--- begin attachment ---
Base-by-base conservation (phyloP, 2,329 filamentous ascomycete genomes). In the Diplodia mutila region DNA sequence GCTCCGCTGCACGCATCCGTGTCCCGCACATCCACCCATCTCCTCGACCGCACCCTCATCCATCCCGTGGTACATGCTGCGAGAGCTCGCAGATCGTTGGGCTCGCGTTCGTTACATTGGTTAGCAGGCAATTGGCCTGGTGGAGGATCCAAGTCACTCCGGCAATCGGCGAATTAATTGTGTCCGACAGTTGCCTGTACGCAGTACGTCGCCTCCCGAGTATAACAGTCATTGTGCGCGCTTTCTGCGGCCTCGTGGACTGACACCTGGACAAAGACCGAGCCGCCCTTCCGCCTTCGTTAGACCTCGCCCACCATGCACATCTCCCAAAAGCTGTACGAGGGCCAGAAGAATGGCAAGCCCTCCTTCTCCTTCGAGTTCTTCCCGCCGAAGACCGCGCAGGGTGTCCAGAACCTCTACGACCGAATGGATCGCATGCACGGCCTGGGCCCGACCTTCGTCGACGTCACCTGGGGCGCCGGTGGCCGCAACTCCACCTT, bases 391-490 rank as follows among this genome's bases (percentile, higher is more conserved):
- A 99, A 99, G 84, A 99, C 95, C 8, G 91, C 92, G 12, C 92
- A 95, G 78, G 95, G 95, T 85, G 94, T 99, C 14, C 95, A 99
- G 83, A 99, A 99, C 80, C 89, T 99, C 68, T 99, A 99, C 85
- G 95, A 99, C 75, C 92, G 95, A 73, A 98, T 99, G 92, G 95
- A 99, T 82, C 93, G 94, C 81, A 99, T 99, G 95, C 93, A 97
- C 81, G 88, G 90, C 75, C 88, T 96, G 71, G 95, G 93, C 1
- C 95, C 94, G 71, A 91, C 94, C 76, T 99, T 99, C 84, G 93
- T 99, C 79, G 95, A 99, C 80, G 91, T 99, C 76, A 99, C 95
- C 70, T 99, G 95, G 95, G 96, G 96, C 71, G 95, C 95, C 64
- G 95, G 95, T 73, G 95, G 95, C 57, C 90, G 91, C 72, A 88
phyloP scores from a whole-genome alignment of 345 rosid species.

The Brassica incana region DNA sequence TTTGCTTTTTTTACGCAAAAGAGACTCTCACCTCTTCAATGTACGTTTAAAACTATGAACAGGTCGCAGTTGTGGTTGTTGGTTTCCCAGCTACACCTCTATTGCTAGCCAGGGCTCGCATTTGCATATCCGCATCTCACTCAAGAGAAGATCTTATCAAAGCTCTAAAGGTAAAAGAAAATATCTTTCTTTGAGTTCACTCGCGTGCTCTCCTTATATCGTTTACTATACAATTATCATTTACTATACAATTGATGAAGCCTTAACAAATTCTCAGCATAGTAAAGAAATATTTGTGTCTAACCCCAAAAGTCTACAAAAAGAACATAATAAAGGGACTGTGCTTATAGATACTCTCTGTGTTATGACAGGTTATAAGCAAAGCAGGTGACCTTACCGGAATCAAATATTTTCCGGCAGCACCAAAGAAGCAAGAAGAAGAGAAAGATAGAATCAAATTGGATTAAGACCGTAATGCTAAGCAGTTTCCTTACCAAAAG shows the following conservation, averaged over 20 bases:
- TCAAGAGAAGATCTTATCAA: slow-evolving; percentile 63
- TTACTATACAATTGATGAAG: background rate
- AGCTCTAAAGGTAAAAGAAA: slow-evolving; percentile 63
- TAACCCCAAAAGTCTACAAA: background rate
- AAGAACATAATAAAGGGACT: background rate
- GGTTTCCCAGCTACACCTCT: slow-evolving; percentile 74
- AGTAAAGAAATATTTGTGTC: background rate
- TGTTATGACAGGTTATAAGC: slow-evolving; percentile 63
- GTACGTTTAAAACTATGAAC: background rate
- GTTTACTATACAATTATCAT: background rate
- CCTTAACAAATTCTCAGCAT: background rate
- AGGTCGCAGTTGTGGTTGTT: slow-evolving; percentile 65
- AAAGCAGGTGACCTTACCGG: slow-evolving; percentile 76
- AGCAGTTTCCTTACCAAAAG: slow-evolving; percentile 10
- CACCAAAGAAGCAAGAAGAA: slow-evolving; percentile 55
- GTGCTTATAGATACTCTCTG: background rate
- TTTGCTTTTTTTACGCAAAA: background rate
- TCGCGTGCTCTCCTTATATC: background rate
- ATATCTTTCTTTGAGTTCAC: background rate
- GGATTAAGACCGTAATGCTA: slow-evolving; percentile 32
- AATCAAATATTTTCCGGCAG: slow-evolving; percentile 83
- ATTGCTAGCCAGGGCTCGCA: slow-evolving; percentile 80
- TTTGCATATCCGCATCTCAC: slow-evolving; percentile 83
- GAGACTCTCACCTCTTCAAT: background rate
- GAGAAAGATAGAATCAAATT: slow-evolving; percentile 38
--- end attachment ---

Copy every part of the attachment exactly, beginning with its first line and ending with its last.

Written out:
Base-by-base conservation (phyloP, 2,329 filamentous ascomycete genomes). In the Diplodia mutila region DNA sequence GCTCCGCTGCACGCATCCGTGTCCCGCACATCCACCCATCTCCTCGACCGCACCCTCATCCATCCCGTGGTACATGCTGCGAGAGCTCGCAGATCGTTGGGCTCGCGTTCGTTACATTGGTTAGCAGGCAATTGGCCTGGTGGAGGATCCAAGTCACTCCGGCAATCGGCGAATTAATTGTGTCCGACAGTTGCCTGTACGCAGTACGTCGCCTCCCGAGTATAACAGTCATTGTGCGCGCTTTCTGCGGCCTCGTGGACTGACACCTGGACAAAGACCGAGCCGCCCTTCCGCCTTCGTTAGACCTCGCCCACCATGCACATCTCCCAAAAGCTGTACGAGGGCCAGAAGAATGGCAAGCCCTCCTTCTCCTTCGAGTTCTTCCCGCCGAAGACCGCGCAGGGTGTCCAGAACCTCTACGACCGAATGGATCGCATGCACGGCCTGGGCCCGACCTTCGTCGACGTCACCTGGGGCGCCGGTGGCCGCAACTCCACCTT, bases 391-490 rank as follows among this genome's bases (percentile, higher is more conserved):
- A 99, A 99, G 84, A 99, C 95, C 8, G 91, C 92, G 12, C 92
- A 95, G 78, G 95, G 95, T 85, G 94, T 99, C 14, C 95, A 99
- G 83, A 99, A 99, C 80, C 89, T 99, C 68, T 99, A 99, C 85
- G 95, A 99, C 75, C 92, G 95, A 73, A 98, T 99, G 92, G 95
- A 99, T 82, C 93, G 94, C 81, A 99, T 99, G 95, C 93, A 97
- C 81, G 88, G 90, C 75, C 88, T 96, G 71, G 95, G 93, C 1
- C 95, C 94, G 71, A 91, C 94, C 76, T 99, T 99, C 84, G 93
- T 99, C 79, G 95, A 99, C 80, G 91, T 99, C 76, A 99, C 95
- C 70, T 99, G 95, G 95, G 96, G 96, C 71, G 95, C 95, C 64
- G 95, G 95, T 73, G 95, G 95, C 57, C 90, G 91, C 72, A 88
phyloP scores from a whole-genome alignment of 345 rosid species.

The Brassica incana region DNA sequence TTTGCTTTTTTTACGCAAAAGAGACTCTCACCTCTTCAATGTACGTTTAAAACTATGAACAGGTCGCAGTTGTGGTTGTTGGTTTCCCAGCTACACCTCTATTGCTAGCCAGGGCTCGCATTTGCATATCCGCATCTCACTCAAGAGAAGATCTTATCAAAGCTCTAAAGGTAAAAGAAAATATCTTTCTTTGAGTTCACTCGCGTGCTCTCCTTATATCGTTTACTATACAATTATCATTTACTATACAATTGATGAAGCCTTAACAAATTCTCAGCATAGTAAAGAAATATTTGTGTCTAACCCCAAAAGTCTACAAAAAGAACATAATAAAGGGACTGTGCTTATAGATACTCTCTGTGTTATGACAGGTTATAAGCAAAGCAGGTGACCTTACCGGAATCAAATATTTTCCGGCAGCACCAAAGAAGCAAGAAGAAGAGAAAGATAGAATCAAATTGGATTAAGACCGTAATGCTAAGCAGTTTCCTTACCAAAAG shows the following conservation, averaged over 20 bases:
- TCAAGAGAAGATCTTATCAA: slow-evolving; percentile 63
- TTACTATACAATTGATGAAG: background rate
- AGCTCTAAAGGTAAAAGAAA: slow-evolving; percentile 63
- TAACCCCAAAAGTCTACAAA: background rate
- AAGAACATAATAAAGGGACT: background rate
- GGTTTCCCAGCTACACCTCT: slow-evolving; percentile 74
- AGTAAAGAAATATTTGTGTC: background rate
- TGTTATGACAGGTTATAAGC: slow-evolving; percentile 63
- GTACGTTTAAAACTATGAAC: background rate
- GTTTACTATACAATTATCAT: background rate
- CCTTAACAAATTCTCAGCAT: background rate
- AGGTCGCAGTTGTGGTTGTT: slow-evolving; percentile 65
- AAAGCAGGTGACCTTACCGG: slow-evolving; percentile 76
- AGCAGTTTCCTTACCAAAAG: slow-evolving; percentile 10
- CACCAAAGAAGCAAGAAGAA: slow-evolving; percentile 55
- GTGCTTATAGATACTCTCTG: background rate
- TTTGCTTTTTTTACGCAAAA: background rate
- TCGCGTGCTCTCCTTATATC: background rate
- ATATCTTTCTTTGAGTTCAC: background rate
- GGATTAAGACCGTAATGCTA: slow-evolving; percentile 32
- AATCAAATATTTTCCGGCAG: slow-evolving; percentile 83
- ATTGCTAGCCAGGGCTCGCA: slow-evolving; percentile 80
- TTTGCATATCCGCATCTCAC: slow-evolving; percentile 83
- GAGACTCTCACCTCTTCAAT: background rate
- GAGAAAGATAGAATCAAATT: slow-evolving; percentile 38